“Contortion and acrobatics are interesting to me, humans pushing the limits of their bodies and putting their limbs into awkward or unusual positions. It's not hard to find sexual parallels there, in that most people probably do weirder stuff with their bodies during sex than at any other time.

“If you're doing it right.”

Sean Morris (AUS)

Visual is teasing and playful

“Erotica is psychological in nature. It comes from what is counter intuitive, it's surprising and it's so much more. Draw from something personal while playing with expectations.

“To me the visual is teasing and playful, like foreplay. If you go too heavy-handed it just ends up being actual sex. Having brains is exciting.”

Cherry from Studio Killers (FI)

Hint at a characters thoughts

“When we hint at what a character is thinking or not thinking, it is what can make an image really fascinating.

“I may not draw anything explicit but I play with the tactile notion we have about sex: it’s sticky, sweet, sweaty, wet and often messy.”

Cherry from Studio Killers (FI)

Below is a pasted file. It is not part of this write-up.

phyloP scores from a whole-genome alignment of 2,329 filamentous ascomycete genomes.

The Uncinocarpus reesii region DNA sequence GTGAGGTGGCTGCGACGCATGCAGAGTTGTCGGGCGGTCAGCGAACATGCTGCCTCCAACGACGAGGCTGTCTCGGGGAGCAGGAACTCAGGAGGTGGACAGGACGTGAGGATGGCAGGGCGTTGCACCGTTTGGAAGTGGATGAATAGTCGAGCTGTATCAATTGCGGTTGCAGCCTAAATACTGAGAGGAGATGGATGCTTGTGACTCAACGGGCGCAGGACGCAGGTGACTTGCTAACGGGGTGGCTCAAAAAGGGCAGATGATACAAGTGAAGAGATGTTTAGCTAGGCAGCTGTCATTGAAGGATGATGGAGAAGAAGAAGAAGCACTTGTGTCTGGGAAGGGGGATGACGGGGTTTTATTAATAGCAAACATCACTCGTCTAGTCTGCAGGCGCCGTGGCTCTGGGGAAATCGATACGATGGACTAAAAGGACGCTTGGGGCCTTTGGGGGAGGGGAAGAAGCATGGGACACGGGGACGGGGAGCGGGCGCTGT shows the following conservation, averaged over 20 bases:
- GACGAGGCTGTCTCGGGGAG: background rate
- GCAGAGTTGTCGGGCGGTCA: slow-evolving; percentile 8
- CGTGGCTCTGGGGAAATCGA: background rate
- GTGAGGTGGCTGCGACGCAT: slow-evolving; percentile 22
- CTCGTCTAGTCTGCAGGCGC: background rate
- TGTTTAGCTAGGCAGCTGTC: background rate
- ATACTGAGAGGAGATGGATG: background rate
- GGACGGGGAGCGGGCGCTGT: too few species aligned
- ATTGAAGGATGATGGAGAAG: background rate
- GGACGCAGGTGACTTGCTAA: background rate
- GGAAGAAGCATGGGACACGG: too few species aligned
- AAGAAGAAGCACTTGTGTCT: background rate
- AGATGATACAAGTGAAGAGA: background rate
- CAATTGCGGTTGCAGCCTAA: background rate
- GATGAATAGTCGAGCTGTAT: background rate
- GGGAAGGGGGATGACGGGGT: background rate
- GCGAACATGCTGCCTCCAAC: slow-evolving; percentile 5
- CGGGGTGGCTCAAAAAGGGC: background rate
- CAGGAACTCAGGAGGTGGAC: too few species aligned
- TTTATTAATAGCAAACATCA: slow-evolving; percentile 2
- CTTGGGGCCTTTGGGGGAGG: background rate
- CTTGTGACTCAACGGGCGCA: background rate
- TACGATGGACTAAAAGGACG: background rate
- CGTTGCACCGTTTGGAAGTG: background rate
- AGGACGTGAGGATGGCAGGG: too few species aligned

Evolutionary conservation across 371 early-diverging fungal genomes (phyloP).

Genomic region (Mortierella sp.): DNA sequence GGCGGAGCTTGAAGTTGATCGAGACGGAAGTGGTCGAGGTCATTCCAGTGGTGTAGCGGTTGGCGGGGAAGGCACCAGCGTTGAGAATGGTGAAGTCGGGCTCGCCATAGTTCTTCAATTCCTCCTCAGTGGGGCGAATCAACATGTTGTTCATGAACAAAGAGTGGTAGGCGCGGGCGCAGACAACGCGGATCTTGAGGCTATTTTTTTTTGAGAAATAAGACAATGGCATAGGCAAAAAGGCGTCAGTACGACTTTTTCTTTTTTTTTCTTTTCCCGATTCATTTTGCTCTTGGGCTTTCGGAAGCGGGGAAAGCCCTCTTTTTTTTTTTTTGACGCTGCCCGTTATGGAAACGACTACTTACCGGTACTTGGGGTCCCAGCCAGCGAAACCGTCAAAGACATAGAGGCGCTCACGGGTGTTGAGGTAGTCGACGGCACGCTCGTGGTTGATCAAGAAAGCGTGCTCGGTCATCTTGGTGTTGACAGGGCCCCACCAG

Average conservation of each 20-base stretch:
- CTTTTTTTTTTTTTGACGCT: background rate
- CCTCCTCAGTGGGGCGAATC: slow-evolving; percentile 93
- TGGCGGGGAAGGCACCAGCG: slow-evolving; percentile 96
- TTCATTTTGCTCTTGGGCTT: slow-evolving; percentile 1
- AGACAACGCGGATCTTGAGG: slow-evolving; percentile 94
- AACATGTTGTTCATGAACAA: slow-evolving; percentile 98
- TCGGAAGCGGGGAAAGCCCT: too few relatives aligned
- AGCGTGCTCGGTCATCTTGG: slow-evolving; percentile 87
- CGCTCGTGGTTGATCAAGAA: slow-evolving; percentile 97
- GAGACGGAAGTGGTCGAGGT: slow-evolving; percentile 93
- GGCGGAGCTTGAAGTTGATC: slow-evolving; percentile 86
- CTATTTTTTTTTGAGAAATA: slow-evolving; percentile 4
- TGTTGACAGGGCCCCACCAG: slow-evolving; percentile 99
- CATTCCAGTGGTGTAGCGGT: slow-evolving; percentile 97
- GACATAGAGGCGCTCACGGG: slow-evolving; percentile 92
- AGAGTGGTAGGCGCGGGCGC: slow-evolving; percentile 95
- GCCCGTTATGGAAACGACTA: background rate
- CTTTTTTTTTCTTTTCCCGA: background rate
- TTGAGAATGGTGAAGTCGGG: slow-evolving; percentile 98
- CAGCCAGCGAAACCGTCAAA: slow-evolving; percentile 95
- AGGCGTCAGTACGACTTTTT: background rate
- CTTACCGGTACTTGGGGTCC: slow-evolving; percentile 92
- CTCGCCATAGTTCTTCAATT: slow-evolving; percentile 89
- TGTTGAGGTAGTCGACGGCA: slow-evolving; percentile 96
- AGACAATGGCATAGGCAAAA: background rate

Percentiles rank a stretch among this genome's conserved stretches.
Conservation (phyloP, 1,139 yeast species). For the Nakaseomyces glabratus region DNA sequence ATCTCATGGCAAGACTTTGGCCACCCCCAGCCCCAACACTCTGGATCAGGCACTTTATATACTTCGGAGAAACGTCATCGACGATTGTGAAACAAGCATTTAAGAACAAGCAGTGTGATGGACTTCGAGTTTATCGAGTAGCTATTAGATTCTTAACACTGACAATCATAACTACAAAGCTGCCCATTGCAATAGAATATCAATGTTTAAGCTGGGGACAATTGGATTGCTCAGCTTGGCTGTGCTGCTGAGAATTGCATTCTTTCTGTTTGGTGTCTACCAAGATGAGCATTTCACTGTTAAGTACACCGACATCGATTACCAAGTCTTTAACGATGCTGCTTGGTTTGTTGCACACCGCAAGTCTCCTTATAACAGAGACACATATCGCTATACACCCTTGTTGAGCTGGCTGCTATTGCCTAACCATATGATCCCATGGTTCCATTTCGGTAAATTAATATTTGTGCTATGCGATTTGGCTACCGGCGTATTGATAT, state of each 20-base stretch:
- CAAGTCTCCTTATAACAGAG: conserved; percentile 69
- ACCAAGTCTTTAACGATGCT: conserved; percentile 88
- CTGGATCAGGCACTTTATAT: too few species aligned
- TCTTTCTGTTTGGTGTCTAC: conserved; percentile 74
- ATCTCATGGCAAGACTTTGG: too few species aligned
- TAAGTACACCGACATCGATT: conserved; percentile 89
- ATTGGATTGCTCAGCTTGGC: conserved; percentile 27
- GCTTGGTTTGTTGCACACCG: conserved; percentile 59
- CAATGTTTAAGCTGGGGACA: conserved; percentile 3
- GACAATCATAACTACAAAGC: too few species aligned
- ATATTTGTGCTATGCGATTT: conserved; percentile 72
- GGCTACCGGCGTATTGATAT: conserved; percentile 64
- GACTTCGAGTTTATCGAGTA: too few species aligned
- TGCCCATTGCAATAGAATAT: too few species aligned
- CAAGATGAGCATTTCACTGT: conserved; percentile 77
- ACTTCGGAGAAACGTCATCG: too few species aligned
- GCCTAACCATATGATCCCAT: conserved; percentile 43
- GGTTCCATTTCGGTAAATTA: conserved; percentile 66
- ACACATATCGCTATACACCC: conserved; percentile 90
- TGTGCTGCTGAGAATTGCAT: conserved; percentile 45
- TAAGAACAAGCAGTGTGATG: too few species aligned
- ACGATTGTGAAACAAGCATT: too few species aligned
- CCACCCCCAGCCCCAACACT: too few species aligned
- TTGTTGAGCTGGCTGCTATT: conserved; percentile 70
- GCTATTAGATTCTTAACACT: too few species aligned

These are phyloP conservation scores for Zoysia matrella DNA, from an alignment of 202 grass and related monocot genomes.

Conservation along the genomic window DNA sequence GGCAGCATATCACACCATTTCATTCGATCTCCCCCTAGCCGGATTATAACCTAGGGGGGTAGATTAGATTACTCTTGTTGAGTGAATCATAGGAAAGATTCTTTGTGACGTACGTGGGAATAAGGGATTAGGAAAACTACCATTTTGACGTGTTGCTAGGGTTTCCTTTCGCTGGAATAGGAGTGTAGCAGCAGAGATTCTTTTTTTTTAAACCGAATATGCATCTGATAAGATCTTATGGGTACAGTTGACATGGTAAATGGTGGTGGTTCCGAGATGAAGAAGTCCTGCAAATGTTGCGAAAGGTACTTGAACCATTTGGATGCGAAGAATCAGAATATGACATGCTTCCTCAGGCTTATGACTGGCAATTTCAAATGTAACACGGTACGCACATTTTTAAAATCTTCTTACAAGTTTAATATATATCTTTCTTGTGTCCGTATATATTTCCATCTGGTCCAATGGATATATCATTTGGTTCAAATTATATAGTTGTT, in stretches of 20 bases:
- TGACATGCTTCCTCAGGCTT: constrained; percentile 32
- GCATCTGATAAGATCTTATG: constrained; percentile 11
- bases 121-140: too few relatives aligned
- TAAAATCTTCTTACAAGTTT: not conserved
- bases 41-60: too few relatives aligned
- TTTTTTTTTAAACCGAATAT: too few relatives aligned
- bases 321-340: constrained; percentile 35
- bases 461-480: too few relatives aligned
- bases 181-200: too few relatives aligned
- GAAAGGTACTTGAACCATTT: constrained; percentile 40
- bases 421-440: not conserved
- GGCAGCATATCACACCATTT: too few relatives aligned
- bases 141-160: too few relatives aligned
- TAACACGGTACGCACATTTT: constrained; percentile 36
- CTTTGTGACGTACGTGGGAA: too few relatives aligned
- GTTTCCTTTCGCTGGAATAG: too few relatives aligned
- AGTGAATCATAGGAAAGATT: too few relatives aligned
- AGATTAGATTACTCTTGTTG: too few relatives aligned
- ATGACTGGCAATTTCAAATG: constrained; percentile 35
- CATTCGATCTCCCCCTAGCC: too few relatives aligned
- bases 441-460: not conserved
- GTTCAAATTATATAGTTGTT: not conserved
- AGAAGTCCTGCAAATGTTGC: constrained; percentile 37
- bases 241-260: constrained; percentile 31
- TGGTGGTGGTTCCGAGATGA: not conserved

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Draw your emotions

“To get sexy, you need to feel sexy. Sexy is something that comes from within. If you rely on the imagery you see around you that is ‘sexy’ without feeling it, you’re likely to miss your mark.

“When I draw, I draw my own emotions. I bleed into it. It sounds esoteric, and it is.

“But here are some concrete tips: let your lines have movement and flow that leads the eyes to what attracts ‘you’ most about the image you’ve created. Often the entire piece will rely on what the eyes of the subject is conveying, never neglect the ‘look’. Do not adhere to clichés unless it’s pastiche or homage.

Cherry from Studio Killers (FI)